Combining results from lectin affinity chromatography and glyco-capture approaches substantially improves the coverage of the glycoproteome.
Journal - Molecular & cellular proteomics : MCP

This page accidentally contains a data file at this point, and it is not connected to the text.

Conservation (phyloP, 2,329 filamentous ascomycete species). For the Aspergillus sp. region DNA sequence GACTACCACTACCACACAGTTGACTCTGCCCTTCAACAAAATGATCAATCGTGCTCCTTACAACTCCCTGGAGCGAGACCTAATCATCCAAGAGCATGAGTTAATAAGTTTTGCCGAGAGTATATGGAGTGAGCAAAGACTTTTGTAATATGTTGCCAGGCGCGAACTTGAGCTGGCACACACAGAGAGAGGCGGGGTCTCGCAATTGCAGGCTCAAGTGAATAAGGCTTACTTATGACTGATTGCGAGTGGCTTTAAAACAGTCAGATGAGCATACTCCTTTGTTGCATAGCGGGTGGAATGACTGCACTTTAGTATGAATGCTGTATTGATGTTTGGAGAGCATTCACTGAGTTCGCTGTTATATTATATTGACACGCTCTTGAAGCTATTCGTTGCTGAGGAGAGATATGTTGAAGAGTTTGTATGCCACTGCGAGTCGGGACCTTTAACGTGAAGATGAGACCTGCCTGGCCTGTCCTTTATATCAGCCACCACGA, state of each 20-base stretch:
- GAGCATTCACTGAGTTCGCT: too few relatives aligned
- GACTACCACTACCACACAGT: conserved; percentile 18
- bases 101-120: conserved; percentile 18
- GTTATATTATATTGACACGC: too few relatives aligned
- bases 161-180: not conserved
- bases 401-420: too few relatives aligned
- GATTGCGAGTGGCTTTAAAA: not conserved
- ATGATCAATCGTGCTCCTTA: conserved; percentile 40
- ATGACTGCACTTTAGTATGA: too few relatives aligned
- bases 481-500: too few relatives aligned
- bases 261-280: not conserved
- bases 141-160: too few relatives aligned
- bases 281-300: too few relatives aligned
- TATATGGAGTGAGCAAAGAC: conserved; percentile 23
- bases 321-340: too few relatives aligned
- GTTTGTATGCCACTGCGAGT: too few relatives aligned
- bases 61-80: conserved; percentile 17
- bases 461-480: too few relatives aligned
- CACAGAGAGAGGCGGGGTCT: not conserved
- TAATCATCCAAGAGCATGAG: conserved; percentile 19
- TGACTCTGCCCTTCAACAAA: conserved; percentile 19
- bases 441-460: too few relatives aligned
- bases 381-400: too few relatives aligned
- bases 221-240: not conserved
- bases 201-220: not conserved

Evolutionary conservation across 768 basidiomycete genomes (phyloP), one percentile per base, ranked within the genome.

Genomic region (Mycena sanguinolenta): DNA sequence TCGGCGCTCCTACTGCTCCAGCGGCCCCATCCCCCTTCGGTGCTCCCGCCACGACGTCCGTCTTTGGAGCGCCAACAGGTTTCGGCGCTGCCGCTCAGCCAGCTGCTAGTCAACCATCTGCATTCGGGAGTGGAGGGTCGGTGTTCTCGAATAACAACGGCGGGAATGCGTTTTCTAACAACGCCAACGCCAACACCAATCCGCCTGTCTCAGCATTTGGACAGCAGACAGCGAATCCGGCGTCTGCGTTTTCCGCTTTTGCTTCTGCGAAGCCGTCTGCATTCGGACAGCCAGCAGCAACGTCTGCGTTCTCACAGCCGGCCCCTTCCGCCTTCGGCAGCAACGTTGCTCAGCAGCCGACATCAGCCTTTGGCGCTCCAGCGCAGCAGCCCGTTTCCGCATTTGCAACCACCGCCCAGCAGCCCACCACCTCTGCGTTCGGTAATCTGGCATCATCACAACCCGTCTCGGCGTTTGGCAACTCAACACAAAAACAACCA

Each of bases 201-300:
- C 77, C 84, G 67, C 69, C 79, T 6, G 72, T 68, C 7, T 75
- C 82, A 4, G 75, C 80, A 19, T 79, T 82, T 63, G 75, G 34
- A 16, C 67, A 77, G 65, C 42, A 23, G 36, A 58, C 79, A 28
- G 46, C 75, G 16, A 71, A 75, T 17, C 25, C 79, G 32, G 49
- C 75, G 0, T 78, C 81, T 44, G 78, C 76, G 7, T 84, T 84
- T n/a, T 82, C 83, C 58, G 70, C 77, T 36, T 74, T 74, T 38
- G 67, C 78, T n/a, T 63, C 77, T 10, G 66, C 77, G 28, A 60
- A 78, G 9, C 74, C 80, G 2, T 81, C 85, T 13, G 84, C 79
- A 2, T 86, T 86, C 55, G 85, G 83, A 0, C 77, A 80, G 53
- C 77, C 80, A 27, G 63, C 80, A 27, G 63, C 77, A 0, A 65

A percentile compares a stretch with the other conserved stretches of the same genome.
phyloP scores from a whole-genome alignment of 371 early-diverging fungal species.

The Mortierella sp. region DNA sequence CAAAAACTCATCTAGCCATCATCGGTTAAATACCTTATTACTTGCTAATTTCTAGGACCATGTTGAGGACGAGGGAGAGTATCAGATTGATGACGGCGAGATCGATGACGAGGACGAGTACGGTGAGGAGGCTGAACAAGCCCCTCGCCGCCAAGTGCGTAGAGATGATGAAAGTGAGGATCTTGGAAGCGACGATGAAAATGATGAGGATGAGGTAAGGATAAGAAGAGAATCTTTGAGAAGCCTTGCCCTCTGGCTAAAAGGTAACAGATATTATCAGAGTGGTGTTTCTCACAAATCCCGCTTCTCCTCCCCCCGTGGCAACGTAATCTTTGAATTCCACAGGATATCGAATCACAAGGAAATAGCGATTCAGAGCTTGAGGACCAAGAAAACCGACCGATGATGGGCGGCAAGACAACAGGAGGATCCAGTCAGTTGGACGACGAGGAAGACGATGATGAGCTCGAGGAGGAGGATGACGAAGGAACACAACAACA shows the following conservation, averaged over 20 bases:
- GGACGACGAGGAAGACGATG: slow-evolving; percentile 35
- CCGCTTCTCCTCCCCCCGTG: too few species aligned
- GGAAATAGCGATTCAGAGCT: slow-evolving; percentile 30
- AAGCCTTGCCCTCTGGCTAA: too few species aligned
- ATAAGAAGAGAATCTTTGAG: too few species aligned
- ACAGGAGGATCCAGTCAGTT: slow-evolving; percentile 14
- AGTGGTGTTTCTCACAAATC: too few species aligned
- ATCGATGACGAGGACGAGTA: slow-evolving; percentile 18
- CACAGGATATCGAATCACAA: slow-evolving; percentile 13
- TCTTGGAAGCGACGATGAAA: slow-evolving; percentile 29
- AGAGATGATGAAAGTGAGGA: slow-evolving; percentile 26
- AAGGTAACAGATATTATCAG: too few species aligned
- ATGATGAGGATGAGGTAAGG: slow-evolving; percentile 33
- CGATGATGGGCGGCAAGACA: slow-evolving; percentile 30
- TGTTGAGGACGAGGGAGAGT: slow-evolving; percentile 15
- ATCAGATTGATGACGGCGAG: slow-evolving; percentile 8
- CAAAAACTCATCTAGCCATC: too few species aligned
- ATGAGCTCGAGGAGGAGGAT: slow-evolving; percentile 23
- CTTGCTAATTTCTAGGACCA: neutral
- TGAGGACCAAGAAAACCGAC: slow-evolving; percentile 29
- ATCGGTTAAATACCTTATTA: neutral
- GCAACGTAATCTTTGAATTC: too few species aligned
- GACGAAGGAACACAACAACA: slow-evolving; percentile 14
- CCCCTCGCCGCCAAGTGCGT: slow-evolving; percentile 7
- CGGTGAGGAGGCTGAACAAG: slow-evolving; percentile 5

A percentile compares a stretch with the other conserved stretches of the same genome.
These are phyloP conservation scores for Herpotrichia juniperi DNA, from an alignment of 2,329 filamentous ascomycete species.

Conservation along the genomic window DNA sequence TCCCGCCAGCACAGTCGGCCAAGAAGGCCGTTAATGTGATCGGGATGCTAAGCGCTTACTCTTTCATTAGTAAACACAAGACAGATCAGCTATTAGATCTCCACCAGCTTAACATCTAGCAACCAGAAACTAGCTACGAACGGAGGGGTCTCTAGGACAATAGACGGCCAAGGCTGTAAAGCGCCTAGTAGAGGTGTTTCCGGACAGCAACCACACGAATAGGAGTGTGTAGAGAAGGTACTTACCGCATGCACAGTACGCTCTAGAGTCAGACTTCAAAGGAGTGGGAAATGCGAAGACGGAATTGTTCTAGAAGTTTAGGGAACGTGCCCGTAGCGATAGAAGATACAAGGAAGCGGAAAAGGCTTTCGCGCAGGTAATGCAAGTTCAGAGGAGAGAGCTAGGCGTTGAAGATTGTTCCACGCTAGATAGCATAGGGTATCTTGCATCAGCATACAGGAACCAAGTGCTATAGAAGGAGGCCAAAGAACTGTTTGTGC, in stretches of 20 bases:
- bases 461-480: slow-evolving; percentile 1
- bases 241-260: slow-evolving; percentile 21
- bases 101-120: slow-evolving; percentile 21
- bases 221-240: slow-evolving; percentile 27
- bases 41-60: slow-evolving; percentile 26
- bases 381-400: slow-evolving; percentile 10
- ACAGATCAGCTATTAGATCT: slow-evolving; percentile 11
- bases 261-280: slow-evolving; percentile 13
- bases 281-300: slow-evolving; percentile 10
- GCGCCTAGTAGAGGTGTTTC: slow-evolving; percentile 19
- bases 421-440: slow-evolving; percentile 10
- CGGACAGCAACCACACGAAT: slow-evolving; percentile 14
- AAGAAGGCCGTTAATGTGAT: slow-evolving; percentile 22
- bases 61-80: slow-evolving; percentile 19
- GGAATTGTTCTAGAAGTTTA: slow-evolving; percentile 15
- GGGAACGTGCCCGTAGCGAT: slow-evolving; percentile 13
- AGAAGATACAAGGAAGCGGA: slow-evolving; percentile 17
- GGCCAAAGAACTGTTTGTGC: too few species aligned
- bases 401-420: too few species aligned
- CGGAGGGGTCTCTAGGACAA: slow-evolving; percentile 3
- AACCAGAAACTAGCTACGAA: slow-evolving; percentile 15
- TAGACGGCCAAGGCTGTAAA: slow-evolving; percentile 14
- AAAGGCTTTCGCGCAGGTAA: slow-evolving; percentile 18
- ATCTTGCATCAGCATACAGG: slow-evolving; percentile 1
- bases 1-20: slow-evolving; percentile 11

Identification of glycosylated proteins, especially those in the plasma membrane, has the potential of defining diagnostic biomarkers and therapeutic targets, as well as, increasing our understanding of changes occurring in the glycoproteome during normal differentiation and disease processes. Although many cellular proteins are glycosylated they are rarely identified by mass spectrometric analysis (e.g. shotgun proteomics) of total cell lysates. Therefore, methods that specifically target glycoprotein are necessary to facilitate their isolation from total cell lysates prior to their identification by mass spectrometry based analysis. To enrich for plasma membrane glycoproteins the methods must selectively target characteristics associated with proteins within this compartment. We demonstrate that the application of two methods, one that uses periodate to label glycoproteins of intact cells and a hydrazide resin to capture the labeled glycoproteins, and another that targets glycoproteins with sialic acid residues using lectin affinity chromatograpy, in conjunction with liquid chromatography-tandem mass spectrometry, is effective for plasma membrane glycoprotein identification. We demonstrate that this combination of methods dramatically increases coverage of the plasma membrane proteome (more than one half of the membrane glycoproteins were identified by the two methods uniquely) and also results in the identification of a large number of secreted glycoproteins. Our approach avoids the need for subcellular fractionation and utilizes a simple detergent lysis step that effectively solubilizes membrane glycoproteins. The plasma membrane localization of a subset of proteins identified was validated and the dynamics of their expression in HeLa cells was evaluated during the cell cycle. Results obtained from the cell cycle studies demonstrate that plasma membrane protein expression can change up to four fold as cells transit the cell cycle, and demonstrate the need to consider such changes when carrying out quantitative proteomic comparison of cell lines.